The rise of the far-right
The events in Norway yesterday are truly shocking in their wickedness. Our thoughts are with the victims' families and the people of Norway. It now appears that the killer was a 32-year old Norwegian man, a Christian fundamentalist with anti-Islam views and links to the far-right. The fact that the perpetrator was Norwegian has come as a surprise to some, expecting to see the hand of al-Qaeda. But this is mistaken. The far-right has been in the ascendancy in Europe, and in Scandinavia, for the past ten years. Many of these groups, while not directly advocating violence, use extreme rhetoric that can facilitate a turn to violence.
The attack comes especially as a shock for me, as just this week I was in another Scandanavian capital – Copenhagen – researching far-right groups in Denmark. The trip was part of a much larger piece of research that Demos is currently doing into the rise of far-right street-based movements across Europe. While still in the early phases, what we’ve seen so far in Denmark combined with some of our previous research under the Violence and Extremism Programme at Demos does provide some insight into the situation in Norway.
The impetus for our research has been the rise of anti-immigration and anti-Islam sentiment in Europe, expressed through street-based movements like the EDL and formal far-right parties like the Danish People’s Party (Dansk Folkeparti), the National Front in France, the Swedish Democrats in Sweden and Geert Wilders’ party in the Netherlands. Of course, aside from some violent neo-nazi groups, all of these groups and political parties are explicitly non-violent and will no doubt condemn the attacks in Norway as horrific and inhuman. However, as I saw in Denmark earlier this week, many of these groups use a form of apocalyptic rhetoric that can clearly influence some individuals to believe that violence is necessary to avert what they see and describe as an existential crisis.
Many of these groups and individuals adopt a conspiratorial mindset in their view of the world. In The Power of Unreason, we explored the role of conspiracy theories in both non-violent and violent extremist groups across the political spectrum. In that research we found that conspiracy theories can act as a ‘radicalising multiplier’ facilitating the turn to violence. We found that conspiracy theories ‘can encourage a group to turn to violence, acting as rhetorical devices to portray violence, both to the group itself and their wider supporters, as necessary to "awaken" the people from their acquiescent slumber’.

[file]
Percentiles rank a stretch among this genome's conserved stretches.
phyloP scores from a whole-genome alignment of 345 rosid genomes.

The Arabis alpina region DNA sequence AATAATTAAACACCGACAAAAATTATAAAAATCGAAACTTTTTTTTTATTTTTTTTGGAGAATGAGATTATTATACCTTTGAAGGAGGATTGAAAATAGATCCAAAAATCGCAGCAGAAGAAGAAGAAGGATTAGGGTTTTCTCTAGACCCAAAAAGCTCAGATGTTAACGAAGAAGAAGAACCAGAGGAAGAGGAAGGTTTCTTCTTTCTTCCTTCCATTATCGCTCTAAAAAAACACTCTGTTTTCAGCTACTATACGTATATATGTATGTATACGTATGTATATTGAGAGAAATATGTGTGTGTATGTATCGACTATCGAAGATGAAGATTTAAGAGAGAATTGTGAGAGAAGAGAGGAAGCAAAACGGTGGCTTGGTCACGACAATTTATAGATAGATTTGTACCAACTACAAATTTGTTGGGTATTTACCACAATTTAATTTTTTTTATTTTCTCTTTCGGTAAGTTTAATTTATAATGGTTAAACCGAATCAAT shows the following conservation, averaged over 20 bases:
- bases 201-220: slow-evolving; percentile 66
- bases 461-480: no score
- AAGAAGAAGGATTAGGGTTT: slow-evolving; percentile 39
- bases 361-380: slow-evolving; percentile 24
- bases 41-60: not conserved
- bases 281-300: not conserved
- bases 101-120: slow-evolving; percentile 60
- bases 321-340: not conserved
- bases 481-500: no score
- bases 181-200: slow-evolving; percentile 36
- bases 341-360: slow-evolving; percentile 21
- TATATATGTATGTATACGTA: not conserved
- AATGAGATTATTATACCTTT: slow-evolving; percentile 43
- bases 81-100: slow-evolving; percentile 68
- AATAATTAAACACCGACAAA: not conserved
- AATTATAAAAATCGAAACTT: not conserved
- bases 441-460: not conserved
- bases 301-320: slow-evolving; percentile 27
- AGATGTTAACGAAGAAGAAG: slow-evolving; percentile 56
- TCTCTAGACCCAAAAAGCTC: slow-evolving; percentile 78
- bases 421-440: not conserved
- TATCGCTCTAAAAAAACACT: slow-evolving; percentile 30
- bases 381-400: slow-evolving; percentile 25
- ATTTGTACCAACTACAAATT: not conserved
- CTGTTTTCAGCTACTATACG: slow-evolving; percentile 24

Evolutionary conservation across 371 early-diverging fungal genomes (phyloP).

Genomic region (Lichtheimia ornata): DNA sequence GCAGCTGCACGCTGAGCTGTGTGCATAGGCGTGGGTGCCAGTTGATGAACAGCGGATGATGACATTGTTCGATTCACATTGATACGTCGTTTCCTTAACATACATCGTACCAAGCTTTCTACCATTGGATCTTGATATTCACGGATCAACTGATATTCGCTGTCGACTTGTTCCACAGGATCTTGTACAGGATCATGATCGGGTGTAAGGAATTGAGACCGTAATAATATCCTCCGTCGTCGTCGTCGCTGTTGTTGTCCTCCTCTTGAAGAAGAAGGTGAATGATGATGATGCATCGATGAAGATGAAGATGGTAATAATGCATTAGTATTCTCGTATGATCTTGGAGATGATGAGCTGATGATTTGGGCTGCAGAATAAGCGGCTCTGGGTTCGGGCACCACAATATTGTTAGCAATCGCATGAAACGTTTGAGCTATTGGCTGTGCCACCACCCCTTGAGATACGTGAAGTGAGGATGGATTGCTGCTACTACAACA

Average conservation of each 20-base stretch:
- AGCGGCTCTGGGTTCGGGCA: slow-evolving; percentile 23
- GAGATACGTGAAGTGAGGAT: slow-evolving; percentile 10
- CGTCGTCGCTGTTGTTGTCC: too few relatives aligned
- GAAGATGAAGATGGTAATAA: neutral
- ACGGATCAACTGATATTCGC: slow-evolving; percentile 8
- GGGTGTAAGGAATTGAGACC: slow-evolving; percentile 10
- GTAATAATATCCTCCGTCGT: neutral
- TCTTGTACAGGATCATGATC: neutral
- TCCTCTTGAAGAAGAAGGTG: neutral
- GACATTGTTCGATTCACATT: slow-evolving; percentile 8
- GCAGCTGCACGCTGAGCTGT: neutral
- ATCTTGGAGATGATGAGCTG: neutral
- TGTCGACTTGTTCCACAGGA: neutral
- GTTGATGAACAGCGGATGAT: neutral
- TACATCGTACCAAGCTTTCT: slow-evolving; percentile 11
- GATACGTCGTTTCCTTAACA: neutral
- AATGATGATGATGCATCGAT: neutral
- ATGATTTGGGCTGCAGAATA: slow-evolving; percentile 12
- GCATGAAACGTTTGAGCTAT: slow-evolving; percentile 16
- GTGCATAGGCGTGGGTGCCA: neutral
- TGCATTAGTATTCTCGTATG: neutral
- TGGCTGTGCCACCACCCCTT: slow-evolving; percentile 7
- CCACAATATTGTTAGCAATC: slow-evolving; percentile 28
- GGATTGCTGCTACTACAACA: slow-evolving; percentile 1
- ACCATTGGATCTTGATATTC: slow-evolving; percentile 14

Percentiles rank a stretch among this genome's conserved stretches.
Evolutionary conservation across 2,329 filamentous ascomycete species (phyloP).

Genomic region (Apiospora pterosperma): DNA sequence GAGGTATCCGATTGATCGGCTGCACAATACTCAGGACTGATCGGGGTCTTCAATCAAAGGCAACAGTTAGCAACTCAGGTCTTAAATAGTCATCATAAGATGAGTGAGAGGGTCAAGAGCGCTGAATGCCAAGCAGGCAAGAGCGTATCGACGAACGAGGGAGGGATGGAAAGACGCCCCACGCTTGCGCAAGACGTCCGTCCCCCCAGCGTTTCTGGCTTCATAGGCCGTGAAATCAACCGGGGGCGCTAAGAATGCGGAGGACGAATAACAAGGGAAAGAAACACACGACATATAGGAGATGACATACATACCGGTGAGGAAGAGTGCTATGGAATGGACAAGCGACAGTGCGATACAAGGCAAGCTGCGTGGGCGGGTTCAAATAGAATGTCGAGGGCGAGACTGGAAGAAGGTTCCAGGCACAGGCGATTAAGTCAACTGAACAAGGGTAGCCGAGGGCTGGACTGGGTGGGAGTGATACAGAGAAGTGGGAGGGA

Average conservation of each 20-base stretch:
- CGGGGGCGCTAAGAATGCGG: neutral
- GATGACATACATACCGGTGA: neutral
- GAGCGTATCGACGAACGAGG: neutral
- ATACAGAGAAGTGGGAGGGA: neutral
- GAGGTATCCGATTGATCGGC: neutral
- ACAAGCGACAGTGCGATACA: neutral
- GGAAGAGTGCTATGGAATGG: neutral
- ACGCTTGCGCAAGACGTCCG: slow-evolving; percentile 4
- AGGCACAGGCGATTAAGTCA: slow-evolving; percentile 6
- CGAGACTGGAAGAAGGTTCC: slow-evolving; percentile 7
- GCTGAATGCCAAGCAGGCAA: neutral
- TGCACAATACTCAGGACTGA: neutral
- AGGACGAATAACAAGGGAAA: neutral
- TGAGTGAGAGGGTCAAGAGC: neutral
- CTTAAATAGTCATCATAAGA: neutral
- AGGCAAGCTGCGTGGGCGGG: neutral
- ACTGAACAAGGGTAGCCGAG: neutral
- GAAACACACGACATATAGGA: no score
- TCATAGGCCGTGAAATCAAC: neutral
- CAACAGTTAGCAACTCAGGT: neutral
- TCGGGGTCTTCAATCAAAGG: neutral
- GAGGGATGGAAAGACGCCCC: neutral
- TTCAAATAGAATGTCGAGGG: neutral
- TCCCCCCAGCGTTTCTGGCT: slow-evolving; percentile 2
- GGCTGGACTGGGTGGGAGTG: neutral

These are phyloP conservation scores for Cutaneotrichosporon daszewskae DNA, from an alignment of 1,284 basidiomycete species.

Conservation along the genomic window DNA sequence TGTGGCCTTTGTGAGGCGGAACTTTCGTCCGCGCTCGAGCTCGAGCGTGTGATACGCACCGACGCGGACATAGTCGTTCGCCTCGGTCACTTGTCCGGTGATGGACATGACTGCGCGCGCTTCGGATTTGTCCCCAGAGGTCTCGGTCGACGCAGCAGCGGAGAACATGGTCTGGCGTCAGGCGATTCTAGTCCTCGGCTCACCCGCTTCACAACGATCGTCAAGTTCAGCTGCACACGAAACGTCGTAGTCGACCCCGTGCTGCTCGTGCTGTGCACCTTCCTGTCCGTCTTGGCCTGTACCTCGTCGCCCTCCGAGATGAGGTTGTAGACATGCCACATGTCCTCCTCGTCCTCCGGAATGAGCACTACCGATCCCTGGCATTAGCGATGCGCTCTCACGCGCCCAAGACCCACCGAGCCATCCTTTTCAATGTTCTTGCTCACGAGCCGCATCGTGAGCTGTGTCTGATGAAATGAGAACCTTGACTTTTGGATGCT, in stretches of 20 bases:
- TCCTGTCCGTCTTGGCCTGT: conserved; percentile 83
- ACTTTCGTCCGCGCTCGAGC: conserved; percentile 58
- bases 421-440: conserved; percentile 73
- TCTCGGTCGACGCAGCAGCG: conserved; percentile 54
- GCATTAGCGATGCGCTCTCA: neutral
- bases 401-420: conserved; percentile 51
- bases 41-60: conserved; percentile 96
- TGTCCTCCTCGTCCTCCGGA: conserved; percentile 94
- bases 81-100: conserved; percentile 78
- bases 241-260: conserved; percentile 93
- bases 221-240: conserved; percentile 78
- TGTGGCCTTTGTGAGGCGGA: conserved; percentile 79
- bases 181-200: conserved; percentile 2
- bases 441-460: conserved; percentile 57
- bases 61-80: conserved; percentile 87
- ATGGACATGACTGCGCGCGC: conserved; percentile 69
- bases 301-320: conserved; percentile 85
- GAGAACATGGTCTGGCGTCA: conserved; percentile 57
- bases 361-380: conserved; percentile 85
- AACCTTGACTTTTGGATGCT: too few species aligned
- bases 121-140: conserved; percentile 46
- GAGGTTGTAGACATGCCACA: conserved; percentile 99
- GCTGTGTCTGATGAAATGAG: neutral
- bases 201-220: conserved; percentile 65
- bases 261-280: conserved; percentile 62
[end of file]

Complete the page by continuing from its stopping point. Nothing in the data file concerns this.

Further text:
During our Denmark trip, in interviews with individuals on the far-right, the rhetoric was stark and the stakes were perceived to be extremely high. These individuals spoke about ‘Danes becoming a minority in their own country’, the country being ruled by ‘sharia law’, the ‘death of European enlightenment and our way of life’ and ‘the end of Europe’. This was combined with a feeling of impotence to effect the change that they felt was needed. One claimed it was ‘already too late’. Politicians – even those in formal far-right parties – were viewed as sell-outs more concerned about maintaining their own position of power. Society as a whole, and young people in particular, were too busy in their ‘comfortable’ day-to-day lives to be concerned about ‘these threats to their very existence’. They also revealed a black and white view of the world, and Islam. One individual claimed that he did not believe in ‘moderate Islam’ saying that ‘the moderate Muslim was the one who holds your hand while the radical Muslim slits your throat’.
It is still unclear the extent to which the attacks in Norway were those of an isolated psychopath, or were planned in conjunction with other far-right activists. However, it is clear that this kind of rhetoric – emphasising existential crisis and demise unless something is done immediately – can lead some to senseless and inhuman violence.